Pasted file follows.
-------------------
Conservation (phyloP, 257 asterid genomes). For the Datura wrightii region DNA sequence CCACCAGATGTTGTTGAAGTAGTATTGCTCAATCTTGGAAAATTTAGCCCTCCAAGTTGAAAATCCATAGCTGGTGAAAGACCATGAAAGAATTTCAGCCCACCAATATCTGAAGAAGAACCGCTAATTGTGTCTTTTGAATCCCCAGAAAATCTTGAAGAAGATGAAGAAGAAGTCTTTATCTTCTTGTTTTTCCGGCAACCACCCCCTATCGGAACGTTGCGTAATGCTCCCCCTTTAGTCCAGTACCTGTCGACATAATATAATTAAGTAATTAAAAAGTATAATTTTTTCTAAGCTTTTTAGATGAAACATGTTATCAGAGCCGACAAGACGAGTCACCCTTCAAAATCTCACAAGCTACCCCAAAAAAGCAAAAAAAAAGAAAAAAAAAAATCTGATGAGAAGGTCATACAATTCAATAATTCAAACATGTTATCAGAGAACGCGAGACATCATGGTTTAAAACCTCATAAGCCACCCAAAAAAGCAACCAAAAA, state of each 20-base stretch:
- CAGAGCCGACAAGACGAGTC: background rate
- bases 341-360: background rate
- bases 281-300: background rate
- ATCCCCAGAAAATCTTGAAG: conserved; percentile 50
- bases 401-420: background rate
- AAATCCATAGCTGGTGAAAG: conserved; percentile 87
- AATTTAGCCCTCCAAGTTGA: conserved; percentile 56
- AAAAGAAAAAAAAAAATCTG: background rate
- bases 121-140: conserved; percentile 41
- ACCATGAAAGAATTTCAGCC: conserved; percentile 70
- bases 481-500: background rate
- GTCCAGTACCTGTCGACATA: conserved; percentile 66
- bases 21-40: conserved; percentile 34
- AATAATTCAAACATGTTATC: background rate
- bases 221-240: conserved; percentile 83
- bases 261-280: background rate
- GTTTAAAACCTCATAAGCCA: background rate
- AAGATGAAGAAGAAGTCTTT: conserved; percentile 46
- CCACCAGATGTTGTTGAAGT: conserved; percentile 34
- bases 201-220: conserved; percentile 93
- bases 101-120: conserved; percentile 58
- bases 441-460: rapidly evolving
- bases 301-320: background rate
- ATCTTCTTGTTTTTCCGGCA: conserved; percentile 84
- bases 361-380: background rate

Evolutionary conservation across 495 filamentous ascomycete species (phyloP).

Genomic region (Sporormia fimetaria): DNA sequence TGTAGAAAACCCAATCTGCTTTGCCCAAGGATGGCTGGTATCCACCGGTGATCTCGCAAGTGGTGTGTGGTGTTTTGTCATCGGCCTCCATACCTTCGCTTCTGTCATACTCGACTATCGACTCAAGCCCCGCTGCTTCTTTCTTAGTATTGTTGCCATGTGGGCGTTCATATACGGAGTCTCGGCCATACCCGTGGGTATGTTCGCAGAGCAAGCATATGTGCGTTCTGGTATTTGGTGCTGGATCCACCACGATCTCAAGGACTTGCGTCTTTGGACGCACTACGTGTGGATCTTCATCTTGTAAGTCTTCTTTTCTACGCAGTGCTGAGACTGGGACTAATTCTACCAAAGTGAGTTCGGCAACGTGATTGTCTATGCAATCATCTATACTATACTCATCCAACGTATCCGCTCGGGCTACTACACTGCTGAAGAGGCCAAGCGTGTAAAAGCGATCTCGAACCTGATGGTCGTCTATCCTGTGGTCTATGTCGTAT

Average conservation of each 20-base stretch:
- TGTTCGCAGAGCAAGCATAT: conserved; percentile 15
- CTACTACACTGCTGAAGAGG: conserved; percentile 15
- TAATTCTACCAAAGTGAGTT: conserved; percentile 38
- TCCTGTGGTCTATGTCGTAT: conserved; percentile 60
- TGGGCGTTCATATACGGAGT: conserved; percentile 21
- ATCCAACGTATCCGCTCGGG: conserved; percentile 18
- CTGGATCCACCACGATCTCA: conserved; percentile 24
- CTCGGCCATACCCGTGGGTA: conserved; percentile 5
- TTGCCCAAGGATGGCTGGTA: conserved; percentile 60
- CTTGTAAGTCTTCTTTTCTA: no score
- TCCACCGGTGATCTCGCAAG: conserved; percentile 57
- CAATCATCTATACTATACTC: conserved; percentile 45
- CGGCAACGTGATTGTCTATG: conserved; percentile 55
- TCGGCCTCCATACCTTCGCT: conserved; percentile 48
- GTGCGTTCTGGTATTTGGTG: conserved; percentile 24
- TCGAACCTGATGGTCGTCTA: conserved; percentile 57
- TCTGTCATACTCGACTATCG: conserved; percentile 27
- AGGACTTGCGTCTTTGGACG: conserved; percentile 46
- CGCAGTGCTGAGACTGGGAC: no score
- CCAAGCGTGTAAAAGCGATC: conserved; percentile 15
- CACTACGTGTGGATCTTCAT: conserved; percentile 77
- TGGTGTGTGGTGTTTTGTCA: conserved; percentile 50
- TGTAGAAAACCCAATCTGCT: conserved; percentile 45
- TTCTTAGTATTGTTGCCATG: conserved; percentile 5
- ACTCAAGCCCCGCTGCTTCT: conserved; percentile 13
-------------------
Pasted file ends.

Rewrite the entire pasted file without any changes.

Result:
Conservation (phyloP, 257 asterid genomes). For the Datura wrightii region DNA sequence CCACCAGATGTTGTTGAAGTAGTATTGCTCAATCTTGGAAAATTTAGCCCTCCAAGTTGAAAATCCATAGCTGGTGAAAGACCATGAAAGAATTTCAGCCCACCAATATCTGAAGAAGAACCGCTAATTGTGTCTTTTGAATCCCCAGAAAATCTTGAAGAAGATGAAGAAGAAGTCTTTATCTTCTTGTTTTTCCGGCAACCACCCCCTATCGGAACGTTGCGTAATGCTCCCCCTTTAGTCCAGTACCTGTCGACATAATATAATTAAGTAATTAAAAAGTATAATTTTTTCTAAGCTTTTTAGATGAAACATGTTATCAGAGCCGACAAGACGAGTCACCCTTCAAAATCTCACAAGCTACCCCAAAAAAGCAAAAAAAAAGAAAAAAAAAAATCTGATGAGAAGGTCATACAATTCAATAATTCAAACATGTTATCAGAGAACGCGAGACATCATGGTTTAAAACCTCATAAGCCACCCAAAAAAGCAACCAAAAA, state of each 20-base stretch:
- CAGAGCCGACAAGACGAGTC: background rate
- bases 341-360: background rate
- bases 281-300: background rate
- ATCCCCAGAAAATCTTGAAG: conserved; percentile 50
- bases 401-420: background rate
- AAATCCATAGCTGGTGAAAG: conserved; percentile 87
- AATTTAGCCCTCCAAGTTGA: conserved; percentile 56
- AAAAGAAAAAAAAAAATCTG: background rate
- bases 121-140: conserved; percentile 41
- ACCATGAAAGAATTTCAGCC: conserved; percentile 70
- bases 481-500: background rate
- GTCCAGTACCTGTCGACATA: conserved; percentile 66
- bases 21-40: conserved; percentile 34
- AATAATTCAAACATGTTATC: background rate
- bases 221-240: conserved; percentile 83
- bases 261-280: background rate
- GTTTAAAACCTCATAAGCCA: background rate
- AAGATGAAGAAGAAGTCTTT: conserved; percentile 46
- CCACCAGATGTTGTTGAAGT: conserved; percentile 34
- bases 201-220: conserved; percentile 93
- bases 101-120: conserved; percentile 58
- bases 441-460: rapidly evolving
- bases 301-320: background rate
- ATCTTCTTGTTTTTCCGGCA: conserved; percentile 84
- bases 361-380: background rate

Evolutionary conservation across 495 filamentous ascomycete species (phyloP).

Genomic region (Sporormia fimetaria): DNA sequence TGTAGAAAACCCAATCTGCTTTGCCCAAGGATGGCTGGTATCCACCGGTGATCTCGCAAGTGGTGTGTGGTGTTTTGTCATCGGCCTCCATACCTTCGCTTCTGTCATACTCGACTATCGACTCAAGCCCCGCTGCTTCTTTCTTAGTATTGTTGCCATGTGGGCGTTCATATACGGAGTCTCGGCCATACCCGTGGGTATGTTCGCAGAGCAAGCATATGTGCGTTCTGGTATTTGGTGCTGGATCCACCACGATCTCAAGGACTTGCGTCTTTGGACGCACTACGTGTGGATCTTCATCTTGTAAGTCTTCTTTTCTACGCAGTGCTGAGACTGGGACTAATTCTACCAAAGTGAGTTCGGCAACGTGATTGTCTATGCAATCATCTATACTATACTCATCCAACGTATCCGCTCGGGCTACTACACTGCTGAAGAGGCCAAGCGTGTAAAAGCGATCTCGAACCTGATGGTCGTCTATCCTGTGGTCTATGTCGTAT

Average conservation of each 20-base stretch:
- TGTTCGCAGAGCAAGCATAT: conserved; percentile 15
- CTACTACACTGCTGAAGAGG: conserved; percentile 15
- TAATTCTACCAAAGTGAGTT: conserved; percentile 38
- TCCTGTGGTCTATGTCGTAT: conserved; percentile 60
- TGGGCGTTCATATACGGAGT: conserved; percentile 21
- ATCCAACGTATCCGCTCGGG: conserved; percentile 18
- CTGGATCCACCACGATCTCA: conserved; percentile 24
- CTCGGCCATACCCGTGGGTA: conserved; percentile 5
- TTGCCCAAGGATGGCTGGTA: conserved; percentile 60
- CTTGTAAGTCTTCTTTTCTA: no score
- TCCACCGGTGATCTCGCAAG: conserved; percentile 57
- CAATCATCTATACTATACTC: conserved; percentile 45
- CGGCAACGTGATTGTCTATG: conserved; percentile 55
- TCGGCCTCCATACCTTCGCT: conserved; percentile 48
- GTGCGTTCTGGTATTTGGTG: conserved; percentile 24
- TCGAACCTGATGGTCGTCTA: conserved; percentile 57
- TCTGTCATACTCGACTATCG: conserved; percentile 27
- AGGACTTGCGTCTTTGGACG: conserved; percentile 46
- CGCAGTGCTGAGACTGGGAC: no score
- CCAAGCGTGTAAAAGCGATC: conserved; percentile 15
- CACTACGTGTGGATCTTCAT: conserved; percentile 77
- TGGTGTGTGGTGTTTTGTCA: conserved; percentile 50
- TGTAGAAAACCCAATCTGCT: conserved; percentile 45
- TTCTTAGTATTGTTGCCATG: conserved; percentile 5
- ACTCAAGCCCCGCTGCTTCT: conserved; percentile 13